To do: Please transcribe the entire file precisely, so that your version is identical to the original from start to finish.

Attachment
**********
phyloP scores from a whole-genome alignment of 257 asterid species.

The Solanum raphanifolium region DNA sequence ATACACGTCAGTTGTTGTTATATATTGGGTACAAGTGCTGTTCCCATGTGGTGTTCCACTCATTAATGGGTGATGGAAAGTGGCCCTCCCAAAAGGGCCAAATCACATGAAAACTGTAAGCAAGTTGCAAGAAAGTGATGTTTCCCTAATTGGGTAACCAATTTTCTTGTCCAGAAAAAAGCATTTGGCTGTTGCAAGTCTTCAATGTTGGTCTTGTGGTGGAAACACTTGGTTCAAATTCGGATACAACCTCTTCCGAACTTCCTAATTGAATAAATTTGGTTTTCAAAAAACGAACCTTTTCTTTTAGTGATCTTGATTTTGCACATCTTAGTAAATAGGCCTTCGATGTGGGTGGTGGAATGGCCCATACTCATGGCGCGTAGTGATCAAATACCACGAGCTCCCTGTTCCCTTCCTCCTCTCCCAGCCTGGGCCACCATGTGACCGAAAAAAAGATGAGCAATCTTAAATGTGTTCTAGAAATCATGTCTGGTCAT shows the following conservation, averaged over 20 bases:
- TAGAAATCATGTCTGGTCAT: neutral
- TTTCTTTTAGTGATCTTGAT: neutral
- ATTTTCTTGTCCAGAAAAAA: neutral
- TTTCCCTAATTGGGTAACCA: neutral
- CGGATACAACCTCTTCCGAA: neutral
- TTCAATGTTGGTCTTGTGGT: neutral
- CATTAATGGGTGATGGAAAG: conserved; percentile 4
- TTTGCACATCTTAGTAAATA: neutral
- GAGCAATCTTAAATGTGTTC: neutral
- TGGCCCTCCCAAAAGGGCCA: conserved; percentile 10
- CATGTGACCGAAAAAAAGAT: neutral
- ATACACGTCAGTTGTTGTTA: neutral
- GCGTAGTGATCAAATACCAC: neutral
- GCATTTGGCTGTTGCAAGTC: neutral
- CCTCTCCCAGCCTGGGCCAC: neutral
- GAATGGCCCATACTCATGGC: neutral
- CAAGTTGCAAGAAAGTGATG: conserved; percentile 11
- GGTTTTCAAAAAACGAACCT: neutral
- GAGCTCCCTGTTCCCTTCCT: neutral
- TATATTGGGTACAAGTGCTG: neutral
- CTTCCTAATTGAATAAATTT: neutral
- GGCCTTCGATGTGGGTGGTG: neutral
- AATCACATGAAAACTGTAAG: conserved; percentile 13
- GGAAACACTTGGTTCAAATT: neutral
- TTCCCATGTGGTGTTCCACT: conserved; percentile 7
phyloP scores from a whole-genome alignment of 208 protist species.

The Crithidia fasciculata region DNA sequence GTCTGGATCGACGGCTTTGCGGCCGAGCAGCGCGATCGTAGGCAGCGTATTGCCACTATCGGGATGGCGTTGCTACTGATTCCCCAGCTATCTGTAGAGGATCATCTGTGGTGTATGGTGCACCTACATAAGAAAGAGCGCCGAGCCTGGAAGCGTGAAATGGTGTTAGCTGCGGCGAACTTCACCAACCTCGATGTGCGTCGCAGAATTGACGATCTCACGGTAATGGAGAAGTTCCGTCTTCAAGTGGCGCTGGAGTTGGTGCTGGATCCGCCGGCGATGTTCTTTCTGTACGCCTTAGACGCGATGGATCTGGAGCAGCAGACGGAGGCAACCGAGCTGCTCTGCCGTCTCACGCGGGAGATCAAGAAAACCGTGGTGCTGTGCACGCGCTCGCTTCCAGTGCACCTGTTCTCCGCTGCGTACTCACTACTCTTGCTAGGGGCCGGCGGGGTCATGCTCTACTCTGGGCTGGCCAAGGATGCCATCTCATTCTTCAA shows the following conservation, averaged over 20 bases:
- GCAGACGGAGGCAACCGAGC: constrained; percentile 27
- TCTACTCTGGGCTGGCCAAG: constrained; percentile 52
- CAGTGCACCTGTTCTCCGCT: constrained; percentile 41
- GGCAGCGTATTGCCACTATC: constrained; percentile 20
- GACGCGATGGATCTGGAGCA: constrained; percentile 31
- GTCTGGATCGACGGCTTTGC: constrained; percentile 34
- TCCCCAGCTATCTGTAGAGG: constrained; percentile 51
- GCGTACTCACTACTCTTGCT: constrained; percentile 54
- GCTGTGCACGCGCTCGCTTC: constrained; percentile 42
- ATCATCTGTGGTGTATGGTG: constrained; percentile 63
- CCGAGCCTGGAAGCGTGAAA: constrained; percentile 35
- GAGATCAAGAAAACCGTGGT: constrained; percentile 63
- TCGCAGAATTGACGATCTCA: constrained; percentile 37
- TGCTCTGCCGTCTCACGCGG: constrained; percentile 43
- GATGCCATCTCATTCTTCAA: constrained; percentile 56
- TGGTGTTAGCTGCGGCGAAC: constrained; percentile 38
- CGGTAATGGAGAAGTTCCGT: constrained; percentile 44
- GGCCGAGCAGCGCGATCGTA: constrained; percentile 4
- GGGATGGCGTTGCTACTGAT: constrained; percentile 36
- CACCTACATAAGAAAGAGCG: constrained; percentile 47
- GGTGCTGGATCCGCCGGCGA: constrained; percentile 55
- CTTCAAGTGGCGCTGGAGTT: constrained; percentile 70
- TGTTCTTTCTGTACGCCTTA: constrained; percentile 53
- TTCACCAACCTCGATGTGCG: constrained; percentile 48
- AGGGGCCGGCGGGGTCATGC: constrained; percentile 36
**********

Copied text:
phyloP scores from a whole-genome alignment of 257 asterid species.

The Solanum raphanifolium region DNA sequence ATACACGTCAGTTGTTGTTATATATTGGGTACAAGTGCTGTTCCCATGTGGTGTTCCACTCATTAATGGGTGATGGAAAGTGGCCCTCCCAAAAGGGCCAAATCACATGAAAACTGTAAGCAAGTTGCAAGAAAGTGATGTTTCCCTAATTGGGTAACCAATTTTCTTGTCCAGAAAAAAGCATTTGGCTGTTGCAAGTCTTCAATGTTGGTCTTGTGGTGGAAACACTTGGTTCAAATTCGGATACAACCTCTTCCGAACTTCCTAATTGAATAAATTTGGTTTTCAAAAAACGAACCTTTTCTTTTAGTGATCTTGATTTTGCACATCTTAGTAAATAGGCCTTCGATGTGGGTGGTGGAATGGCCCATACTCATGGCGCGTAGTGATCAAATACCACGAGCTCCCTGTTCCCTTCCTCCTCTCCCAGCCTGGGCCACCATGTGACCGAAAAAAAGATGAGCAATCTTAAATGTGTTCTAGAAATCATGTCTGGTCAT shows the following conservation, averaged over 20 bases:
- TAGAAATCATGTCTGGTCAT: neutral
- TTTCTTTTAGTGATCTTGAT: neutral
- ATTTTCTTGTCCAGAAAAAA: neutral
- TTTCCCTAATTGGGTAACCA: neutral
- CGGATACAACCTCTTCCGAA: neutral
- TTCAATGTTGGTCTTGTGGT: neutral
- CATTAATGGGTGATGGAAAG: conserved; percentile 4
- TTTGCACATCTTAGTAAATA: neutral
- GAGCAATCTTAAATGTGTTC: neutral
- TGGCCCTCCCAAAAGGGCCA: conserved; percentile 10
- CATGTGACCGAAAAAAAGAT: neutral
- ATACACGTCAGTTGTTGTTA: neutral
- GCGTAGTGATCAAATACCAC: neutral
- GCATTTGGCTGTTGCAAGTC: neutral
- CCTCTCCCAGCCTGGGCCAC: neutral
- GAATGGCCCATACTCATGGC: neutral
- CAAGTTGCAAGAAAGTGATG: conserved; percentile 11
- GGTTTTCAAAAAACGAACCT: neutral
- GAGCTCCCTGTTCCCTTCCT: neutral
- TATATTGGGTACAAGTGCTG: neutral
- CTTCCTAATTGAATAAATTT: neutral
- GGCCTTCGATGTGGGTGGTG: neutral
- AATCACATGAAAACTGTAAG: conserved; percentile 13
- GGAAACACTTGGTTCAAATT: neutral
- TTCCCATGTGGTGTTCCACT: conserved; percentile 7
phyloP scores from a whole-genome alignment of 208 protist species.

The Crithidia fasciculata region DNA sequence GTCTGGATCGACGGCTTTGCGGCCGAGCAGCGCGATCGTAGGCAGCGTATTGCCACTATCGGGATGGCGTTGCTACTGATTCCCCAGCTATCTGTAGAGGATCATCTGTGGTGTATGGTGCACCTACATAAGAAAGAGCGCCGAGCCTGGAAGCGTGAAATGGTGTTAGCTGCGGCGAACTTCACCAACCTCGATGTGCGTCGCAGAATTGACGATCTCACGGTAATGGAGAAGTTCCGTCTTCAAGTGGCGCTGGAGTTGGTGCTGGATCCGCCGGCGATGTTCTTTCTGTACGCCTTAGACGCGATGGATCTGGAGCAGCAGACGGAGGCAACCGAGCTGCTCTGCCGTCTCACGCGGGAGATCAAGAAAACCGTGGTGCTGTGCACGCGCTCGCTTCCAGTGCACCTGTTCTCCGCTGCGTACTCACTACTCTTGCTAGGGGCCGGCGGGGTCATGCTCTACTCTGGGCTGGCCAAGGATGCCATCTCATTCTTCAA shows the following conservation, averaged over 20 bases:
- GCAGACGGAGGCAACCGAGC: constrained; percentile 27
- TCTACTCTGGGCTGGCCAAG: constrained; percentile 52
- CAGTGCACCTGTTCTCCGCT: constrained; percentile 41
- GGCAGCGTATTGCCACTATC: constrained; percentile 20
- GACGCGATGGATCTGGAGCA: constrained; percentile 31
- GTCTGGATCGACGGCTTTGC: constrained; percentile 34
- TCCCCAGCTATCTGTAGAGG: constrained; percentile 51
- GCGTACTCACTACTCTTGCT: constrained; percentile 54
- GCTGTGCACGCGCTCGCTTC: constrained; percentile 42
- ATCATCTGTGGTGTATGGTG: constrained; percentile 63
- CCGAGCCTGGAAGCGTGAAA: constrained; percentile 35
- GAGATCAAGAAAACCGTGGT: constrained; percentile 63
- TCGCAGAATTGACGATCTCA: constrained; percentile 37
- TGCTCTGCCGTCTCACGCGG: constrained; percentile 43
- GATGCCATCTCATTCTTCAA: constrained; percentile 56
- TGGTGTTAGCTGCGGCGAAC: constrained; percentile 38
- CGGTAATGGAGAAGTTCCGT: constrained; percentile 44
- GGCCGAGCAGCGCGATCGTA: constrained; percentile 4
- GGGATGGCGTTGCTACTGAT: constrained; percentile 36
- CACCTACATAAGAAAGAGCG: constrained; percentile 47
- GGTGCTGGATCCGCCGGCGA: constrained; percentile 55
- CTTCAAGTGGCGCTGGAGTT: constrained; percentile 70
- TGTTCTTTCTGTACGCCTTA: constrained; percentile 53
- TTCACCAACCTCGATGTGCG: constrained; percentile 48
- AGGGGCCGGCGGGGTCATGC: constrained; percentile 36